Hamline News

Hamline University Now Offers Minnesota’s Only Adult Basic Education Licensure Program

Image of a person standing in front of a classroom with adults writing at desks

A new Hamline program will prepare teachers to empower adult learners.

With Hamline University’s new Adult Basic Education (ABE) licensure, teachers can earn a license specifically oriented to the needs of adult learners. The program, the only ABE-specific license offered in Minnesota, is available as part of the Hamline School of Education’s initial teacher licensure program, or as an additional license for teachers looking to specialize.

Coursework focuses on creating a learning environment that is equitable and optimized for adults. Topics include course design, assessment, and English as a second language, along with a hands-on field experience. Initial licensure courses are offered on campus; ABE courses (initial or additional license) are online.

Districts are increasingly seeking teachers with the specialized ABE licenses to better serve adult learners. An ABE license also prepares educators to teach with community programs or the corrections system, the latter of which is the state’s largest provider of adult education.

The School of Education will continue to offer its ABE certificate, which covers similar coursework but is open to all educators, not just those seeking a Minnesota initial or additional teaching license.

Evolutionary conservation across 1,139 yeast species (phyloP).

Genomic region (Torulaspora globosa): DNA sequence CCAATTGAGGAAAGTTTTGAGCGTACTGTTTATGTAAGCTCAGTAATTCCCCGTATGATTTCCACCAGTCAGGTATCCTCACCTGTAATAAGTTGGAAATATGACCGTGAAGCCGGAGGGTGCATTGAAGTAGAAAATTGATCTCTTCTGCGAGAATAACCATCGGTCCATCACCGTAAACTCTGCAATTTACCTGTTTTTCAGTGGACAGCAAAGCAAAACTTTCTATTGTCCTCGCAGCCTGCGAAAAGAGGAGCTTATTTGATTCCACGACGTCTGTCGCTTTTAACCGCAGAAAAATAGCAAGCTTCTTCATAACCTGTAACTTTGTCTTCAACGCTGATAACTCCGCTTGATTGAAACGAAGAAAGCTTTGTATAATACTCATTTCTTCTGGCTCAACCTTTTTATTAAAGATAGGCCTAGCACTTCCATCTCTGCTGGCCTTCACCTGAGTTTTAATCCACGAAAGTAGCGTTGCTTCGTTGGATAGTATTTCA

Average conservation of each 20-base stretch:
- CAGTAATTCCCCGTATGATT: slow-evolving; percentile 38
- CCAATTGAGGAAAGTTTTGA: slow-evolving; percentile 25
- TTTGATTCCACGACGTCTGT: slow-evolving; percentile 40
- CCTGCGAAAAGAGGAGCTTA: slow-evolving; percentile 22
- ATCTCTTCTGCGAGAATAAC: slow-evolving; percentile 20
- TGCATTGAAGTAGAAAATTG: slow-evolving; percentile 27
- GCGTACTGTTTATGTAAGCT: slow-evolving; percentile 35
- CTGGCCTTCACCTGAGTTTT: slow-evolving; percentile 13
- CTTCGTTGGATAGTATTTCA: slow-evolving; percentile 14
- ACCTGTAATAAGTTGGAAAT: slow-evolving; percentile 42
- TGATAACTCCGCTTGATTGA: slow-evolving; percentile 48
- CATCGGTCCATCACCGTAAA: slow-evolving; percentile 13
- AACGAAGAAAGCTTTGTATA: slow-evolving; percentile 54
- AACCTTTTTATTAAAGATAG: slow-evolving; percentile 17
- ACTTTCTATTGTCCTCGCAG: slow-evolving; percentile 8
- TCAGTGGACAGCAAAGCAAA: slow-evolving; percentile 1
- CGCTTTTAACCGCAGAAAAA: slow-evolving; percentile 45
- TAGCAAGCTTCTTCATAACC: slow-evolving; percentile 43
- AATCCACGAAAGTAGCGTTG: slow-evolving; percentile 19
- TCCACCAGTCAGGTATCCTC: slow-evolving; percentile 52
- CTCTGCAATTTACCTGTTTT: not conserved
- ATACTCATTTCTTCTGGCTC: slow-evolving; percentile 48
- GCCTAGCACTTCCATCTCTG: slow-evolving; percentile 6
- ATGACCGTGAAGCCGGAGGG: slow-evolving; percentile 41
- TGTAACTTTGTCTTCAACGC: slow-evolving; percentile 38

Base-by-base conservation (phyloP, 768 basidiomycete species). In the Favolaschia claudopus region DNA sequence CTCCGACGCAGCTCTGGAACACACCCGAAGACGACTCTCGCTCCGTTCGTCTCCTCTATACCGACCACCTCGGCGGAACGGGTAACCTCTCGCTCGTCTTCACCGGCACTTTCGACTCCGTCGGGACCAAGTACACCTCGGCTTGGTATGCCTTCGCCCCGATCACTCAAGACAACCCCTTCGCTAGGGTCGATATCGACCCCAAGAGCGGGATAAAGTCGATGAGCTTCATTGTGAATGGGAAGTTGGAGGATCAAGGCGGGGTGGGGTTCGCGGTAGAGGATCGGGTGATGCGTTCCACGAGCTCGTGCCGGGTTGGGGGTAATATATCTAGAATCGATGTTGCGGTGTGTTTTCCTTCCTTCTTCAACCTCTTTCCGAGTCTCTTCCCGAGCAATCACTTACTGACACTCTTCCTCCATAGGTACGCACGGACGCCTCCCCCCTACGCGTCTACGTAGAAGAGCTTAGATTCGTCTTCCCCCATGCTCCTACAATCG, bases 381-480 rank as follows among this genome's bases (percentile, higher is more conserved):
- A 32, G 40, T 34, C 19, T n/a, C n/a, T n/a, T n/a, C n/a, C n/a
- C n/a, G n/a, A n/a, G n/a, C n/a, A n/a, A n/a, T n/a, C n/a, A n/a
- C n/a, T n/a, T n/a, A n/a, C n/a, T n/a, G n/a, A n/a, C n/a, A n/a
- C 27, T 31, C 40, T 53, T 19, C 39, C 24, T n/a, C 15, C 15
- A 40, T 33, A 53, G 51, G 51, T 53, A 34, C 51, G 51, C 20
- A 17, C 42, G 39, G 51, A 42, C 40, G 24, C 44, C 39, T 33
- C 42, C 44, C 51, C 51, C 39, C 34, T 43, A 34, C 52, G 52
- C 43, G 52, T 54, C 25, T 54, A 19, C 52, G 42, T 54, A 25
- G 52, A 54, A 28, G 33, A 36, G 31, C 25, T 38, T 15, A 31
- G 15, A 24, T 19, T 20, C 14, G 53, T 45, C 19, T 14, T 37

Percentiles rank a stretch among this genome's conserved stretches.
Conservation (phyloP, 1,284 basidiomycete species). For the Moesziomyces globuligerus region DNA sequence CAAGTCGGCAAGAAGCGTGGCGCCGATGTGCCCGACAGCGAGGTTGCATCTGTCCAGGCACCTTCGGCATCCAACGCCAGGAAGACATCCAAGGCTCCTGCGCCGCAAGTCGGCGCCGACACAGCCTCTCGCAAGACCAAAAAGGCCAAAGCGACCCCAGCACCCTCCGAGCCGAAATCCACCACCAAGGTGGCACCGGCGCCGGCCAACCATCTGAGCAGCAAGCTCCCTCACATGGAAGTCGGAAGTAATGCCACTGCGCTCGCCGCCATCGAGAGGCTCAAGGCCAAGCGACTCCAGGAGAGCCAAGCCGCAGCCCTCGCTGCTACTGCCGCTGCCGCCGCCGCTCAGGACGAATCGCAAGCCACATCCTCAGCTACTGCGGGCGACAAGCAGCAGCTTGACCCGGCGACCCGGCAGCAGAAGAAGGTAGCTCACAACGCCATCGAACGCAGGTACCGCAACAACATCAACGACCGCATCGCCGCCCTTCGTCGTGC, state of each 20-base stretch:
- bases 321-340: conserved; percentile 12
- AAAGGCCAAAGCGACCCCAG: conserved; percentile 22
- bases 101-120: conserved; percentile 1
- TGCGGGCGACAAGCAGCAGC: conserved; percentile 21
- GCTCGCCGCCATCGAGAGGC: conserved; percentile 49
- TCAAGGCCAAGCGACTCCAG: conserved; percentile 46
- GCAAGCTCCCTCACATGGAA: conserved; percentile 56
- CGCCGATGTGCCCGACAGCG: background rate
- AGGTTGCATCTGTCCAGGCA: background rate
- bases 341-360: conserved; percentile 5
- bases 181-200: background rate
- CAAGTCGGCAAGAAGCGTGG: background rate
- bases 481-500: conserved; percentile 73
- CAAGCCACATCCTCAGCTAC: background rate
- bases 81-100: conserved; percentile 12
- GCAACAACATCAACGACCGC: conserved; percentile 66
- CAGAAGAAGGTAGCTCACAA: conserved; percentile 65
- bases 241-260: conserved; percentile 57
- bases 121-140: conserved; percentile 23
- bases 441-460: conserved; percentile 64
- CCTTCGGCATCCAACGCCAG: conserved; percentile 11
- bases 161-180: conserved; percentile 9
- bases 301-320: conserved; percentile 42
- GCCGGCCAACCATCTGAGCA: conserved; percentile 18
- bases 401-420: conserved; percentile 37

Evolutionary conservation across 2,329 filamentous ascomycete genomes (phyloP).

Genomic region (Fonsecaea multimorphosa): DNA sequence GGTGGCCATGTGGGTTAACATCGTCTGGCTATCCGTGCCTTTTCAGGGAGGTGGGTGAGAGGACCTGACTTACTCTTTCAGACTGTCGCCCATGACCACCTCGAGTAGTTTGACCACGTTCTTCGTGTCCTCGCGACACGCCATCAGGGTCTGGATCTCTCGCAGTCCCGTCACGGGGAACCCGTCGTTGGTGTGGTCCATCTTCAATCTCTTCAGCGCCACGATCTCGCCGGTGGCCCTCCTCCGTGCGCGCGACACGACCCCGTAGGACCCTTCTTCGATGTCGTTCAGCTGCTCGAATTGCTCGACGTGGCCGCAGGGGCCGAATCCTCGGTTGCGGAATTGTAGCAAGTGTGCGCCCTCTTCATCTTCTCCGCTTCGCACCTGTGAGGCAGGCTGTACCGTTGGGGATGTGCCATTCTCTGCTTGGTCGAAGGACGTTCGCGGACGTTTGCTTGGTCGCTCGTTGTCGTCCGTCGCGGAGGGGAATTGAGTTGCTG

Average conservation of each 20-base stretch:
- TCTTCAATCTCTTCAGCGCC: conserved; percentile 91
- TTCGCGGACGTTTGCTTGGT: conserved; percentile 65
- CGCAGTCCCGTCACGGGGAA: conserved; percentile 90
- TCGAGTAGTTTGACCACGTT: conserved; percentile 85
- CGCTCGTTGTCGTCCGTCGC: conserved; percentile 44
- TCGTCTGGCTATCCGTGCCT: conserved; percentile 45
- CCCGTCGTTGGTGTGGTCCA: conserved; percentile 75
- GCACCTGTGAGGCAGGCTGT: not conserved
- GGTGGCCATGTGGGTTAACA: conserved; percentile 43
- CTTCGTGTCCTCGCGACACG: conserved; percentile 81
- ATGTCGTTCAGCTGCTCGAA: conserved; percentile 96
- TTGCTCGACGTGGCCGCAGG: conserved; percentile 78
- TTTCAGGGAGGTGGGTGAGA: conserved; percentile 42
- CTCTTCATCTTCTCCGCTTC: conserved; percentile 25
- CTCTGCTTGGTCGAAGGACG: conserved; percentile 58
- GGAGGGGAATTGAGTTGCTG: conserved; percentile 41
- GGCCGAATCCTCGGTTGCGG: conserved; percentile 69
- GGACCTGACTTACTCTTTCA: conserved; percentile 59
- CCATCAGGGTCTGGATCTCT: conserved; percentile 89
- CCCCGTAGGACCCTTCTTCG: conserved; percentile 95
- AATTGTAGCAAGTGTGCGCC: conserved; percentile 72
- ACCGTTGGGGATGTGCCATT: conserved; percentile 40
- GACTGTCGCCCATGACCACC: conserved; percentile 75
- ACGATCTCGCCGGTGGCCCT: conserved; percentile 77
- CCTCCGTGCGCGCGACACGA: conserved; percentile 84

A leader in adult education

Hamline has long been a leader in the adult education field. Since 2007, Hamline has housed ATLAS (ABE Teaching and Learning Advancement System), a professional development and resource center for ABE educators. In 2017, ATLAS was selected as one of four Literacy Leadership awardees by the National Coalition for Literacy.

“When you come into this space and do this credential, you’re immediately networking with people who do similar work. There’s a strong community in Minnesota,” says Patsy Egan, ATLAS director.

Students in the ABE system have different goals than K-12 students and respond to different teaching methods; there’s a greater sense of urgency for these learners, said Egan, and many seek out ABE as a pathway to a specific job or degree. Many are Black, Indigenous and people of color, are currently or formerly incarcerated, or aren’t native speakers of English, so Hamline’s ABE coursework is rooted in equity, inclusion, and diversity.

“It’s imperative that we’re providing teachers with the knowledge and skills to promote equitable and inclusive learning environments,” said Betsy Parrish, professor in the School of Education. “Demand is there and will always be there for somebody who is really committed to bettering the lives of those who may not have been well served in other systems, for those new to the country. There are many people really committed to serving in that context. This is their pathway to becoming qualified to do that.”

Written by Anne Kopas

August 21, 2020